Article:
The global warming impact of aircraft contrails could be curbed significantly by harnessing artificial intelligence (AI) and satellite data to help pilots make improved flight path decisions, according to the findings of a major research project released by Google, American Airlines and Breakthrough Energy.
While most particles from an aircraft's exhaust dissipate fairly quickly in the sky, for a small fraction of global flights sooty contrails are formed and can serve to trap heat in the Earth's atmosphere, further exacerbating the CO2 impact of the aviation industry.
Contrails are thought to be responsible for about 35 percent of the global warming impact of aviation, according to the Intergovernmental Panel on Climate Change (IPCC).
However, studies have previously claimed it should be possible to avoid creating contrails altogether by lowering the altitude for a small fraction of all global flights by a relatively small amount in order to avoid the most humid parts of the atmosphere where contrails are mostly likely to be created.
"You can't fly without burning fuel, but you can fly without creating a contrail," said Erica Brand, senior program manager at Google Research. "Just avoid the super humid regions in the sky."
Google teamed up with American Airlines and Breakthrough Energy to bring together "huge amounts" of satellite imagery, weather and flight path data and then applied AI-enabled analysis to develop contrail forecast maps.
Using these maps, the firms sought to test whether the data could help 70 American Airlines pilots choose flight routes that could avoid creating contrails, and therefore reduce the global warming impact of aviation.
After the test flights, which took place over six months, Google analyzed satellite imagery which found the pilots were able to reduce the number of contrails by 54 percent, providing "the first proof-point that commercial flights can verifiably avoid contrails and therefore reduce their climate impact."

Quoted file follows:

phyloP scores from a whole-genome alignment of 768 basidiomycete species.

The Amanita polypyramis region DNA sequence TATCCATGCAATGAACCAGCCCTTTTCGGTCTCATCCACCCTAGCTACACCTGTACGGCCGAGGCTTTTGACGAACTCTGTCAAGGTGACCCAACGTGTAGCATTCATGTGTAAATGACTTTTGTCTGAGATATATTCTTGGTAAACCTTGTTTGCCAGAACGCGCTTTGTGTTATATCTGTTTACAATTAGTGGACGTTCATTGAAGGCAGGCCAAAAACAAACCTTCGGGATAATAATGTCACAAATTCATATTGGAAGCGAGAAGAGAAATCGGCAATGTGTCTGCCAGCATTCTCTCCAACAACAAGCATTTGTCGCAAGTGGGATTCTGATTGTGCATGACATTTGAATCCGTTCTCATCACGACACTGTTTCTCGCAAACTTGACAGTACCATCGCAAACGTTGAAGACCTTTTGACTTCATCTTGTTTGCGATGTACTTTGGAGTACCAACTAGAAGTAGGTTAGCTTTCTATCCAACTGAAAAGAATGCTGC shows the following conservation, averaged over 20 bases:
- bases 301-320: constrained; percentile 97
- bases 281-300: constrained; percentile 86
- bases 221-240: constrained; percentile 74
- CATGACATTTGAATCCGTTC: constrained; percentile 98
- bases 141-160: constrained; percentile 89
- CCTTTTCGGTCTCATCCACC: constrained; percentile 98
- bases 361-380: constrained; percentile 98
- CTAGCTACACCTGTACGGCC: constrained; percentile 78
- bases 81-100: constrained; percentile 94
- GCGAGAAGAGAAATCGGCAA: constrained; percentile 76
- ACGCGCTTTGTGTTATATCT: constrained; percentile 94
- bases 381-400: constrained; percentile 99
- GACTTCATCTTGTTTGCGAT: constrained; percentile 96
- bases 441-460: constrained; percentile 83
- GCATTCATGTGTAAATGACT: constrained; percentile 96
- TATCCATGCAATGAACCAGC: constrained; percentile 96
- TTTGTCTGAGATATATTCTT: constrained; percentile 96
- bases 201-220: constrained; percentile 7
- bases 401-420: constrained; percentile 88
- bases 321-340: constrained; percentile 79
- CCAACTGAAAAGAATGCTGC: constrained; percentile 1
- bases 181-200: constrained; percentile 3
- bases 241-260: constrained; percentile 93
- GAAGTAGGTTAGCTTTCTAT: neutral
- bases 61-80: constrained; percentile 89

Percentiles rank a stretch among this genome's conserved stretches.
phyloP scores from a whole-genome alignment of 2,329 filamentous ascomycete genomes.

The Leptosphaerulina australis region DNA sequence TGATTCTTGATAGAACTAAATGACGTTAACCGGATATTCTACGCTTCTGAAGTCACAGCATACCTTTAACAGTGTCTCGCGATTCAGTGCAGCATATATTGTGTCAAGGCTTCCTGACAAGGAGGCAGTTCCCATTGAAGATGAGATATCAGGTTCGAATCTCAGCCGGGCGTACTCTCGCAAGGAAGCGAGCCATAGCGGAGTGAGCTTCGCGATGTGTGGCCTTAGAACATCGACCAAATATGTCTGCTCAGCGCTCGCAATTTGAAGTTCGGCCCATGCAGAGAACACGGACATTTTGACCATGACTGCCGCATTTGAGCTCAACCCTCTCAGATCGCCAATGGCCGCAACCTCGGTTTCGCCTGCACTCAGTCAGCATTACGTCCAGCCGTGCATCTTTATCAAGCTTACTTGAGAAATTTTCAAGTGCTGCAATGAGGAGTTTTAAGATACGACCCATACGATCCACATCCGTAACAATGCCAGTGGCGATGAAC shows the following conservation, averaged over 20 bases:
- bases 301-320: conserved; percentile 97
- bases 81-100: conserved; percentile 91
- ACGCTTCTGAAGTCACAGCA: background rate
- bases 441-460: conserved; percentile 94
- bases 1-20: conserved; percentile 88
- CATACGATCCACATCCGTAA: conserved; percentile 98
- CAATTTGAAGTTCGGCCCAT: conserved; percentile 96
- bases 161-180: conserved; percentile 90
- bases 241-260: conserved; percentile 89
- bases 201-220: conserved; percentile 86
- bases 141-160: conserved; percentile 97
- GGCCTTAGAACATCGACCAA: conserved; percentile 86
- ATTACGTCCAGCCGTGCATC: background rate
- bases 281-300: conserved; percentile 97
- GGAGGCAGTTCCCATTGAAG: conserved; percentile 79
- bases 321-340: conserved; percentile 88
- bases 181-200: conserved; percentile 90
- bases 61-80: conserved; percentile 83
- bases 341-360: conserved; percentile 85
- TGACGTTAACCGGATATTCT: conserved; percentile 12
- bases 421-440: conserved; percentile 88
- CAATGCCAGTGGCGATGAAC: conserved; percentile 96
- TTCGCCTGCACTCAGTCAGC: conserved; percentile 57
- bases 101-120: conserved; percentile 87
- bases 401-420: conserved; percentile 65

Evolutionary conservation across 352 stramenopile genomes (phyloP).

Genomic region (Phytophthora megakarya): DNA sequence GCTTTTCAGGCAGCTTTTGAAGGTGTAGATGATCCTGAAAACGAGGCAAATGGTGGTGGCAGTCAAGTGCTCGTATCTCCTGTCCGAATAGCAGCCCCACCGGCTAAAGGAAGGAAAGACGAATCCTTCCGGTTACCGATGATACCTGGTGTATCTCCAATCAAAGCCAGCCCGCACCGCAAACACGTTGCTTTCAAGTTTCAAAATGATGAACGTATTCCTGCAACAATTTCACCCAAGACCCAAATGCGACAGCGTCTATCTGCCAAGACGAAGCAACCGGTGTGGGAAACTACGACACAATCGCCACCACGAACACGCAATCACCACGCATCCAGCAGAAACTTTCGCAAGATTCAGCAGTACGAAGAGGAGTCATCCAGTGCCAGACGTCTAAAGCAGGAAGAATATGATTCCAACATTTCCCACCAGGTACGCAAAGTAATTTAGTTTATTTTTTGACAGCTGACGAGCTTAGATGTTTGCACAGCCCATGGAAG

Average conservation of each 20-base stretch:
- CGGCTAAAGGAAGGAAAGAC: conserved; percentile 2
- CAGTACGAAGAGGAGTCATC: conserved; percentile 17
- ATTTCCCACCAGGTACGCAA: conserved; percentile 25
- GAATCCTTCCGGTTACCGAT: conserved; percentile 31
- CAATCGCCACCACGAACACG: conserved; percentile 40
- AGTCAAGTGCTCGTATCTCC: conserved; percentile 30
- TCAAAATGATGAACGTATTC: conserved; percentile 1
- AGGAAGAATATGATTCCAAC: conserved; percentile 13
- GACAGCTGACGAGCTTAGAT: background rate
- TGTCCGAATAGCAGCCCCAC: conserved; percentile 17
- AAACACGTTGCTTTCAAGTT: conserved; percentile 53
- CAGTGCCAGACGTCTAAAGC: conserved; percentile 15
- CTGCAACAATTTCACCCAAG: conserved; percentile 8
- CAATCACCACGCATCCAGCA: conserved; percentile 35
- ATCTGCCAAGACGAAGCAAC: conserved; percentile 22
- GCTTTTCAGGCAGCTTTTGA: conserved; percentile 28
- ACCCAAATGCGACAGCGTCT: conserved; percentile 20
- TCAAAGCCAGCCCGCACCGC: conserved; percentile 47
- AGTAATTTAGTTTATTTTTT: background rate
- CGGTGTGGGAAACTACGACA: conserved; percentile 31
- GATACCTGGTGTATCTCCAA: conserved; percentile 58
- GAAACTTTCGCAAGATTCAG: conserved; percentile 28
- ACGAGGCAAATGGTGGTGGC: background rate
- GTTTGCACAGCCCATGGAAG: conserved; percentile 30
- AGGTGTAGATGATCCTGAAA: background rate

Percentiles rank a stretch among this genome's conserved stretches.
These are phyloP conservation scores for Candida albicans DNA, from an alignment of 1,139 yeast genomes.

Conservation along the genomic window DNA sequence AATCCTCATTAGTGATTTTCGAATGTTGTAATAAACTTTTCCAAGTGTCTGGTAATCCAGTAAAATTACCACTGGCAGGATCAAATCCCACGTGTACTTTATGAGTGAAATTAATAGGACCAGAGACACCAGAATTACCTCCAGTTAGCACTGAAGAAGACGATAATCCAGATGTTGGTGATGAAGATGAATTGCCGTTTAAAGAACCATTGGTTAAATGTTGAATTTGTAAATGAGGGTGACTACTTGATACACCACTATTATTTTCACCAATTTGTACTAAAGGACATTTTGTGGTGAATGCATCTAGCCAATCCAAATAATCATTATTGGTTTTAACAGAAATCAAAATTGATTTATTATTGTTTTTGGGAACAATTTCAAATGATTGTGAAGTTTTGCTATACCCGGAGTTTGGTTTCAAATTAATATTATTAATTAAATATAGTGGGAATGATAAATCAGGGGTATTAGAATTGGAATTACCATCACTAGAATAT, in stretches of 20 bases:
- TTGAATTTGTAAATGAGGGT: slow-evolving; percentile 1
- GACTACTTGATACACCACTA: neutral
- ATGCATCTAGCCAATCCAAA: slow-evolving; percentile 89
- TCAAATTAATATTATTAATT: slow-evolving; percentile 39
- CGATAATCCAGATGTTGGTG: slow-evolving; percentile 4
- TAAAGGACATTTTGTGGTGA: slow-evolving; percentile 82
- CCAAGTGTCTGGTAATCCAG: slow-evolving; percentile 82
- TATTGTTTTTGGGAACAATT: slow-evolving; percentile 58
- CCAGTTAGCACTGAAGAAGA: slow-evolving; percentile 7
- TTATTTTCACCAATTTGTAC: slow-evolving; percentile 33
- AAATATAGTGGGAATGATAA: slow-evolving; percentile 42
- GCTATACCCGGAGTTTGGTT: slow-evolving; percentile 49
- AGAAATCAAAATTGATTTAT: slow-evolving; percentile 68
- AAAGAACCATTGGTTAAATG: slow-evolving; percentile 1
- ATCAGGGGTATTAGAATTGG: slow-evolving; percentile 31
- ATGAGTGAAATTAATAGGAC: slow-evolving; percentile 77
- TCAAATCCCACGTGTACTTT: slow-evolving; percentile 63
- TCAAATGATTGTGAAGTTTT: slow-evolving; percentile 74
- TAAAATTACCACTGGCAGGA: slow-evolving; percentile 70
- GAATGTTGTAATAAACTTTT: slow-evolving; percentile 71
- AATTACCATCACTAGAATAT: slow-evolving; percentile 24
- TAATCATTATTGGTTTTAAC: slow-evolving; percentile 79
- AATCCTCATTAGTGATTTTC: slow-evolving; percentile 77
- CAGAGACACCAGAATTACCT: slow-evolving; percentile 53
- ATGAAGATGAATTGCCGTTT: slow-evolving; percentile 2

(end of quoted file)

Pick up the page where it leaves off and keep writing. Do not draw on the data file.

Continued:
The flights that attempted to avoid creating contrails during the tests did burn around 2 percent additional jet fuel as a result of steering away from more humid areas of the sky, the study results show.
However, given only a small number of flights worldwide would potentially need to change course to avoid contrails across the aviation sector, the firms estimated the total fuel impact could be negligible, potentially as low as 0.3 percent across an airline's flights.
As a result, Google estimated aircraft contrails worldwide could be avoided at scale for a cost of only around $5-$25 per tonne of carbon dioxide equivalent, which it said would make it "a cost effective warming-reduction measure." It added that "further improvements" to its analysis are expected, which could lower the cost still further.
"Contrail avoidance has the potential to be a cost-effective, scalable solution to reduce the climate impact of flying," Google Research explained in an update on the study. "We will continue research and development to automate avoidance, target the highest impact contrails and improve satellite-based verification. We're committed to working across the aviation industry to use AI to make contrail avoidance a reality over the coming years."